Sea turtles contain salt glands behind their eyes, helping them throw out excess salt from their bodies. These are vital organs that sea turtles utilize to survive in marine environments. However, these are all the techniques and adaptations sea turtles follow to thrive underwater.
What Land Areas Do Sea Turtles Dwell In?
Sea turtles have been living in the world’s oceans for millions of years and inhabit a wide variety of habitats. On land, sea turtles prefer sandy beaches, mudflats, salt marshes, dunes, lagoons, estuaries, and mangrove forests.
These areas are important for nesting, providing protection from predators, and allowing the turtles to find food. Now, let’s discuss some common areas in detail:
As you may have seen, the sea beach is one of the most iconic habitats for sea turtles. They have adapted to make use of the sandy shores, which are often a part of their nesting cycle.
Female sea turtles lay their eggs in the sand, and the conditions of the beach must be suitable for their eggs to hatch. As such, many beaches are important nesting sites for sea turtles.
Dunes are sand formations that are created by the wind. Sea turtles often make use of the dunes in order to hide from predators and to bask in the sun.
The dunes also provide a barrier between the sea turtles and the shore, which helps to keep them safe from any potential threats.
Lagoons are sheltered areas of water that are found in coasts and estuaries. Sea turtles use lagoons as places to rest and feed, as the waters are relatively shallow.
The lagoons are also home to many other aquatic creatures, such as fish and other sea life, which provide food for the turtles.
Estuaries are areas where fresh and saltwater mix, and they can be found in rivers, bays, and other coastal areas. Estuaries are important habitats for sea turtles, as they provide shelter and food.
Estuaries are also important nursery grounds for sea turtles, as they provide a safe place for young sea turtles to feed and grow.
5. Mangrove Forests
Mangrove forests are found in coastal areas, and they are important habitats for a variety of sea life, including sea turtles. The dense vegetation of the mangroves provides shelter for sea turtles, and the trees also provide food for them.
Mangrove forests are also important for their ability to protect the shorelines from erosion and flooding, which helps to protect the nesting grounds of sea turtles.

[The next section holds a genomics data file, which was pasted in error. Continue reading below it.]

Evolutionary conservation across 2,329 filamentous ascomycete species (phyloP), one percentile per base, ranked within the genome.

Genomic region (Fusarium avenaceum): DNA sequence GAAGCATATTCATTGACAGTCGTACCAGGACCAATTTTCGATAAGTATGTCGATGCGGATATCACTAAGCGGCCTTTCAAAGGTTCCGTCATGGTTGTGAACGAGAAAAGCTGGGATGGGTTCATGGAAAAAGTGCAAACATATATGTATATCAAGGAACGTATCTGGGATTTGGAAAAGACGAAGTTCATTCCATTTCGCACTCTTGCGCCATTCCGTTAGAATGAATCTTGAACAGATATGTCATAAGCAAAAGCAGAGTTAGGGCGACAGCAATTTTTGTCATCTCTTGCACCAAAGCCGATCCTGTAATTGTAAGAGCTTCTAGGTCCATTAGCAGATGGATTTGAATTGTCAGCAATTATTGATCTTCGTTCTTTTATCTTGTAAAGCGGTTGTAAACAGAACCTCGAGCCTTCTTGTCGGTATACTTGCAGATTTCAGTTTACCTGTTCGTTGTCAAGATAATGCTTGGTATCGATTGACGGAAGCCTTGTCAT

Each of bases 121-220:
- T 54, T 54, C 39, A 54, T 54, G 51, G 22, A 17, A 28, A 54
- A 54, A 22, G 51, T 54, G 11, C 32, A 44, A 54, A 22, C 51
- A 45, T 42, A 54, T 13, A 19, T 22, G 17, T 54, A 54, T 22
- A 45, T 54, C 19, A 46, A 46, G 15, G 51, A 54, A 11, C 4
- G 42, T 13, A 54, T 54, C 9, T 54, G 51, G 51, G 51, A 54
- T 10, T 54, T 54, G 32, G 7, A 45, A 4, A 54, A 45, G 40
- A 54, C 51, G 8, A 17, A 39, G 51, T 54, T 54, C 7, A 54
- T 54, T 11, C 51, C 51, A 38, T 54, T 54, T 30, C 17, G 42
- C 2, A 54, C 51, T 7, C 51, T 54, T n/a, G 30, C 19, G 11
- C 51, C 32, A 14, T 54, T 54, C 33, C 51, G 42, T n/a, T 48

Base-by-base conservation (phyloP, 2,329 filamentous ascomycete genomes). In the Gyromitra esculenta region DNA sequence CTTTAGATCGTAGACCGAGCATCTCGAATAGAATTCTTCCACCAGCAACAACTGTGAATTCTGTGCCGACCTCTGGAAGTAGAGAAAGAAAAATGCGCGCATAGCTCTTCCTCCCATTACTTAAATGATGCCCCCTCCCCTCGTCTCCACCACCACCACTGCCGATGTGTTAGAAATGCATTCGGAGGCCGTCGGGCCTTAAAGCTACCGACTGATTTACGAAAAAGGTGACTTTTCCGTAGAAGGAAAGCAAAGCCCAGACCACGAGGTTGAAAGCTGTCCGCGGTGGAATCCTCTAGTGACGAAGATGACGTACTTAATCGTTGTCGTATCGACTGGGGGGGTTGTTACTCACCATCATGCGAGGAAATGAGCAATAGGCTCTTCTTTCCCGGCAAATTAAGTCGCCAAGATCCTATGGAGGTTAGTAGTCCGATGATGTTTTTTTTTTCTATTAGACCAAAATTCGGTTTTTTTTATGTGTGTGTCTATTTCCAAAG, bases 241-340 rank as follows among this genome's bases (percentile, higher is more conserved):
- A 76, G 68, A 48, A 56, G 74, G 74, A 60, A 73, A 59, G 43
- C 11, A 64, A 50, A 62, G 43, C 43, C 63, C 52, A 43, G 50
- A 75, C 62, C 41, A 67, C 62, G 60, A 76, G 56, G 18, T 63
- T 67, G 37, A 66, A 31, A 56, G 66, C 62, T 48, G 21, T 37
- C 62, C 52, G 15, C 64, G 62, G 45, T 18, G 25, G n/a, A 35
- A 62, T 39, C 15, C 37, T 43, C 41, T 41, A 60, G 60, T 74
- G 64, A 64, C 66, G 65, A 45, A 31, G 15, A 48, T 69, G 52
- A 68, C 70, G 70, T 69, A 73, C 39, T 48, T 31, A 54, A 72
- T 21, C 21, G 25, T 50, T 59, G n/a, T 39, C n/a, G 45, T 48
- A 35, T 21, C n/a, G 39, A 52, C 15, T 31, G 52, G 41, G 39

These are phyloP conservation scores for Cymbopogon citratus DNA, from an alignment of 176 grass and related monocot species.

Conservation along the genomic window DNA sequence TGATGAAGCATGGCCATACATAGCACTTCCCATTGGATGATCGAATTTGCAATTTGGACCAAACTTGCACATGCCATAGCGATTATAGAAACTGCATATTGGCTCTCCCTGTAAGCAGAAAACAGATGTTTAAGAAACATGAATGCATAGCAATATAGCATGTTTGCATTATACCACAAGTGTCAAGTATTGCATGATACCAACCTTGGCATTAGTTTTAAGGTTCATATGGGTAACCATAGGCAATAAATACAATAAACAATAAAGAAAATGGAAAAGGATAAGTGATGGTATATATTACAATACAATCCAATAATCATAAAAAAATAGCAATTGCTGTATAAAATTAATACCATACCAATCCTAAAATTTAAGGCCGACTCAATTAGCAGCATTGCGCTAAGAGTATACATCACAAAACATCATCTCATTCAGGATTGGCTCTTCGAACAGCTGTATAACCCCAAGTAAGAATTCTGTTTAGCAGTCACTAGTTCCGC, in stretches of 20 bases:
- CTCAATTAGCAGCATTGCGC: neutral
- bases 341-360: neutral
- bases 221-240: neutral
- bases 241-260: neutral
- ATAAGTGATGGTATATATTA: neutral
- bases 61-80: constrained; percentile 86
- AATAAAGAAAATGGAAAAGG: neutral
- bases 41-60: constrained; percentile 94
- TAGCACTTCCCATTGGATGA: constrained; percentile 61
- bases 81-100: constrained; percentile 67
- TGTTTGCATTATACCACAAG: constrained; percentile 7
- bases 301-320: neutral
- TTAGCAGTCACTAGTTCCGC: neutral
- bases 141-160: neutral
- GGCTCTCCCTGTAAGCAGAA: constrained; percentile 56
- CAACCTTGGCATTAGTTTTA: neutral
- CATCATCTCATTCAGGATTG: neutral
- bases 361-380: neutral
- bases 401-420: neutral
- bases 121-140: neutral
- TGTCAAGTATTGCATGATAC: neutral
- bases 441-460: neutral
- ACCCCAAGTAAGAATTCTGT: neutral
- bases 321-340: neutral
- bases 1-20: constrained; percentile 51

How Do Humans Interfere with Sea Turtles Habitats and Hurt Them?
Sea turtles suffer a lot because of humans immensely; some humans destroy aquatic turtles’ habitats, while others capture these reptiles for various purposes. Below we have shared how humans have threatened sea turtles’ existence.
The Shell Trade of Sea Turtles
Many hunters catch hawksbill sea turtles as these reptiles are popular in the black market for their attractive gold and brown shells, which are used to manufacture jewelry and other luxurious items.
Alongside hunters, many fishermen accidentally capture sea turtles while trawling. Hence, it’s one of the reasons why the number of these marine creatures is decreasing.
Each year, more than one million aquatic animals get killed due to marine waste, and among this waste, over 80% consists of plastics, chemicals, oil spills, fertilizers, petroleum, and more.
When the polluted water enters turtles’ bodies, they become sick, and some even starve. So, to help these marine creatures survive, we need to eliminate plastic usage and search for alternatives to using harmful chemicals to keep the ecosystem well-balanced.
Sea turtles prefer warm, quiet beaches for nesting. But they struggle to find suitable nesting spots as humans fill the entire shore areas with beach commodities and lighting for amusement.
Thereby, aquatic turtles must compete with humans to find an appropriate place to reproduce successfully.
You know beaches remain a hot spot for many tourists, and that’s why these places are overcrowded virtually all the time.
Numerous people stay active performing various chores along the shoreline; even during the night-time, their activities stay at peak, causing disturbance to female sea turtles.
Hence, that’s how humans disturb sea turtles, hurt them and damage their habitats.
What Can We Do to Help Protect Sea Turtles?
You can follow several steps mentioned below to protect sea turtles and their habitats. Let’s discover those steps one by one.
- If you love consuming seafood, you should be more conscious about eating seafood. Before devouring any seafood, you should inquire about the food’s source and avoid selecting seafood that requires turtle meat to be prepared.
- You can participate in coastal clean-ups and refrain from using plastics and other materials that can pollute seawater.
- Avoid releasing balloons while staying around the beaches. FYI, sea turtles can consume balloons considering their food.
- You can shift recreational beach equipment from sea turtles’ nesting spots and avoid bothering them.
- If you tend to perform recreational fishing, you should drive your boat slowly around bays and near shore waters. Also, avoid abandoning fishing gear in the water.
- If you notice sea turtles sick or struggling with other difficulties, you should help them immediately or contact the wildlife protector to help these marine reptiles.
Sea turtles spend most of their lives underwater, but they live a significant amount of time out of the water to breathe air, bask, and reproduce. The time they spend out of water varies from species to species which we have described in this content.